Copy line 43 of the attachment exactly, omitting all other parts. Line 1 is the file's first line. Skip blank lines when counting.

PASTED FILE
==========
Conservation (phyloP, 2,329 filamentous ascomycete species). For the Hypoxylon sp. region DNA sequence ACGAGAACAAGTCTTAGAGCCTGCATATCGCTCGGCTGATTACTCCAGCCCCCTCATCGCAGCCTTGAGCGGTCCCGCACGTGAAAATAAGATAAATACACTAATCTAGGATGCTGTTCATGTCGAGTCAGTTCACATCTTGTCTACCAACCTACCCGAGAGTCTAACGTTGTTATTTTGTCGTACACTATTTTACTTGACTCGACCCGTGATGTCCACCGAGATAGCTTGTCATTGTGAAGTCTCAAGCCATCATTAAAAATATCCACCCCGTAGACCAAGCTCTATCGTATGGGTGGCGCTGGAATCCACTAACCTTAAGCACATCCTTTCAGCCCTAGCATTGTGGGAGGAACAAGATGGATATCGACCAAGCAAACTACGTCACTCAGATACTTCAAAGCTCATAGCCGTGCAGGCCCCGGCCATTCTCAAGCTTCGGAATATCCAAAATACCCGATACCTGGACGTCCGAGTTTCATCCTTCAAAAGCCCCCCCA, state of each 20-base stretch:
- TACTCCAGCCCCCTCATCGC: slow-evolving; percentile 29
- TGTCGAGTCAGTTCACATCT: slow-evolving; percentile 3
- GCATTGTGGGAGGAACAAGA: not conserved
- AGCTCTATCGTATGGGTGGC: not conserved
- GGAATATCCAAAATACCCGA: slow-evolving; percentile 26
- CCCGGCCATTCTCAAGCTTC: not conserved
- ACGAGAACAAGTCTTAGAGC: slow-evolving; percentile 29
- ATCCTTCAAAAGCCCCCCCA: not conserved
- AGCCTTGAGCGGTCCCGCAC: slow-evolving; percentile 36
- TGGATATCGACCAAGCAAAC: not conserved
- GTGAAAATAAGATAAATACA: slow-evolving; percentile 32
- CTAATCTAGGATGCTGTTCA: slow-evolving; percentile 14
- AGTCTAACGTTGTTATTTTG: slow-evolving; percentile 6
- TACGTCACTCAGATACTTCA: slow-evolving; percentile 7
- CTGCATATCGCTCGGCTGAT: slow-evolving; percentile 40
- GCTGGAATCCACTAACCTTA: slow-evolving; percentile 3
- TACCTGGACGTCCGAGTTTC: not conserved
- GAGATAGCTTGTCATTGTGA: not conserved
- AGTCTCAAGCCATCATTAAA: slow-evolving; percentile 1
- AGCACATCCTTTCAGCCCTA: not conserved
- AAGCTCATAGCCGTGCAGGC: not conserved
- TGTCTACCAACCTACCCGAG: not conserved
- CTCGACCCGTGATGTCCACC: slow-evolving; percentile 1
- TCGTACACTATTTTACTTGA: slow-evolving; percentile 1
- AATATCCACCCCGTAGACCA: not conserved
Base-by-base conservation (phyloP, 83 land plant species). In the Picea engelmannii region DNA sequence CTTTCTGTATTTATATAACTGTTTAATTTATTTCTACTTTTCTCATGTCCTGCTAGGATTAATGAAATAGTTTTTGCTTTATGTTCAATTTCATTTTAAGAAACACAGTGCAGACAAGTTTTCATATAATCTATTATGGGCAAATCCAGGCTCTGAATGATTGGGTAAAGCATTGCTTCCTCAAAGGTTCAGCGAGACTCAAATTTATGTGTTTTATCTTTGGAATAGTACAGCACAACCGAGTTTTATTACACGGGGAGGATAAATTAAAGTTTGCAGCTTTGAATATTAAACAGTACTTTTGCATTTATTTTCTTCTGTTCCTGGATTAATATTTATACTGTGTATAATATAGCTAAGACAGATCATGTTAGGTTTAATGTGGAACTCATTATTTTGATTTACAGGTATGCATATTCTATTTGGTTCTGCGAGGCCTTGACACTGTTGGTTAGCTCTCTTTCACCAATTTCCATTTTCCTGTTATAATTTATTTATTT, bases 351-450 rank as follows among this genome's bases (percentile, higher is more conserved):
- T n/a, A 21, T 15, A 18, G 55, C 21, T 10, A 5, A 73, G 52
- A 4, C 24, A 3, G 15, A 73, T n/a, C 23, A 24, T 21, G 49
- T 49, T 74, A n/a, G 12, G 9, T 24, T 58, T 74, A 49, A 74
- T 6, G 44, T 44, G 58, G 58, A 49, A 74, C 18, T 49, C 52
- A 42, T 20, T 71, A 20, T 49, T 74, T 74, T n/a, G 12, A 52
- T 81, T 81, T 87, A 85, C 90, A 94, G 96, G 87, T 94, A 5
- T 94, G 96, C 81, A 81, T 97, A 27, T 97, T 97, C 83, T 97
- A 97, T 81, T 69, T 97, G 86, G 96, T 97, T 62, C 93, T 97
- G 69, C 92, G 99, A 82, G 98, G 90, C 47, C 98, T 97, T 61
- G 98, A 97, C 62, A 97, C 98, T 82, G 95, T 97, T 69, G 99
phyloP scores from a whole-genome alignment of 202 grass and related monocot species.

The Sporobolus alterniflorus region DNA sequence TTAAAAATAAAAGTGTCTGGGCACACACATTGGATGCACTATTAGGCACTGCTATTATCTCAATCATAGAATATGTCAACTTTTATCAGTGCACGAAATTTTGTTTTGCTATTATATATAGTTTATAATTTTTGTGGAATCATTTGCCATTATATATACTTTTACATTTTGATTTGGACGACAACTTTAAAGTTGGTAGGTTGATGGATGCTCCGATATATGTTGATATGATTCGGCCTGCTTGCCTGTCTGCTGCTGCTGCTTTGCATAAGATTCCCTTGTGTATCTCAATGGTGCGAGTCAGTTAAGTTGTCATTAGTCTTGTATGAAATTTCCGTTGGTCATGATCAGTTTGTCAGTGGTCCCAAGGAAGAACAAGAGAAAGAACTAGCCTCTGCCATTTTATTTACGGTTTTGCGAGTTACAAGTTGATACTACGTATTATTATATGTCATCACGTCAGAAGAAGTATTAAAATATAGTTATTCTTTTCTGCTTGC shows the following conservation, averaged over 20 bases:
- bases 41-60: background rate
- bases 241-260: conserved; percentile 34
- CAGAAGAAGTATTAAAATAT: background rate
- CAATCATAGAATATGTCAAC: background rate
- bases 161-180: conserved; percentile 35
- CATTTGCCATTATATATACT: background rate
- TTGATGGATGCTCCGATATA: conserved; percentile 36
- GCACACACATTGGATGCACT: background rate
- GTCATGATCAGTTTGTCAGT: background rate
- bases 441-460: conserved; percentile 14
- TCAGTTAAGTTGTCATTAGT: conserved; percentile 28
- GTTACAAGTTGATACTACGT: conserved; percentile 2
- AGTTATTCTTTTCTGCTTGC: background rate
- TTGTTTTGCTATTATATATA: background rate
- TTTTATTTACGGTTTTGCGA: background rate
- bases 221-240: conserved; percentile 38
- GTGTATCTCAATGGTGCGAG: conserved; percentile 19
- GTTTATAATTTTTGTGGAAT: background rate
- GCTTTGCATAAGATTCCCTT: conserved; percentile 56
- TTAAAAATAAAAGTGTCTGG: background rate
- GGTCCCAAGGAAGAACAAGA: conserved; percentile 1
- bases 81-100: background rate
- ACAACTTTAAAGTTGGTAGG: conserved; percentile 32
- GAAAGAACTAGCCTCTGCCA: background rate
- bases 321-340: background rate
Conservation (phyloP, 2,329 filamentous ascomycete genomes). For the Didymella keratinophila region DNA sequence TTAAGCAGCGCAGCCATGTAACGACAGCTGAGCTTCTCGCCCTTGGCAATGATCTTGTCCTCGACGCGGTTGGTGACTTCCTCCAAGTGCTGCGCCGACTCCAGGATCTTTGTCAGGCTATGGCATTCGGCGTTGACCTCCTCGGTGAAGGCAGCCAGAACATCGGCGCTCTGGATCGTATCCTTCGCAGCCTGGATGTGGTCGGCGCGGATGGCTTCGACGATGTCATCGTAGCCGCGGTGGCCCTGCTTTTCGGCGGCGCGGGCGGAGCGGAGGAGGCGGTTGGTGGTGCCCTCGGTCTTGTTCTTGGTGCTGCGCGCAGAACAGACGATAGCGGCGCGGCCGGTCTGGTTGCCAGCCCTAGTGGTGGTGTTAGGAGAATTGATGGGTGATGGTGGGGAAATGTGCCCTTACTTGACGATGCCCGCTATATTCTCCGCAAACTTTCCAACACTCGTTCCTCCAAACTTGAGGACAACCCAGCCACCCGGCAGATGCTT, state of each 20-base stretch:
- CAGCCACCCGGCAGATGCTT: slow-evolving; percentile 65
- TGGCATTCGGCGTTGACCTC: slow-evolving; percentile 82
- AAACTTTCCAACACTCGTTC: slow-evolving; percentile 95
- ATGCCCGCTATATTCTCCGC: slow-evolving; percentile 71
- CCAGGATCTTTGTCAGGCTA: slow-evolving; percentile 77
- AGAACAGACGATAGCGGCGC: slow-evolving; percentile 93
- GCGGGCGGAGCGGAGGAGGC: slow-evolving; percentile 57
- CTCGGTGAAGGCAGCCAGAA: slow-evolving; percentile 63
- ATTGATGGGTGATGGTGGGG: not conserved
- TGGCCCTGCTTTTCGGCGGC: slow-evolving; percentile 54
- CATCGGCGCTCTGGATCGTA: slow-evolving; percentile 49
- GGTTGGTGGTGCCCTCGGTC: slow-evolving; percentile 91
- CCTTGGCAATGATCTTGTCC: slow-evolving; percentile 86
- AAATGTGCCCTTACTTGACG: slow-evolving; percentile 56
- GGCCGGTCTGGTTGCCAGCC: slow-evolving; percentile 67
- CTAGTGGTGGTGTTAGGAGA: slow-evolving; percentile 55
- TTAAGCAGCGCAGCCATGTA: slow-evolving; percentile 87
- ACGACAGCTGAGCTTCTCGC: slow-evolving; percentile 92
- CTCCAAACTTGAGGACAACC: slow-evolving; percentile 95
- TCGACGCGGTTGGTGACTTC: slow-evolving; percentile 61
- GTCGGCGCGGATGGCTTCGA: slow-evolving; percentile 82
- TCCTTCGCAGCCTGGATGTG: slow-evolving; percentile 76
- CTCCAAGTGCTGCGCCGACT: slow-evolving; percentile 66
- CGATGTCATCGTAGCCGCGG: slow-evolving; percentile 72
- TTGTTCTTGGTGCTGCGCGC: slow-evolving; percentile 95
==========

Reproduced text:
- CAATCATAGAATATGTCAAC: background rate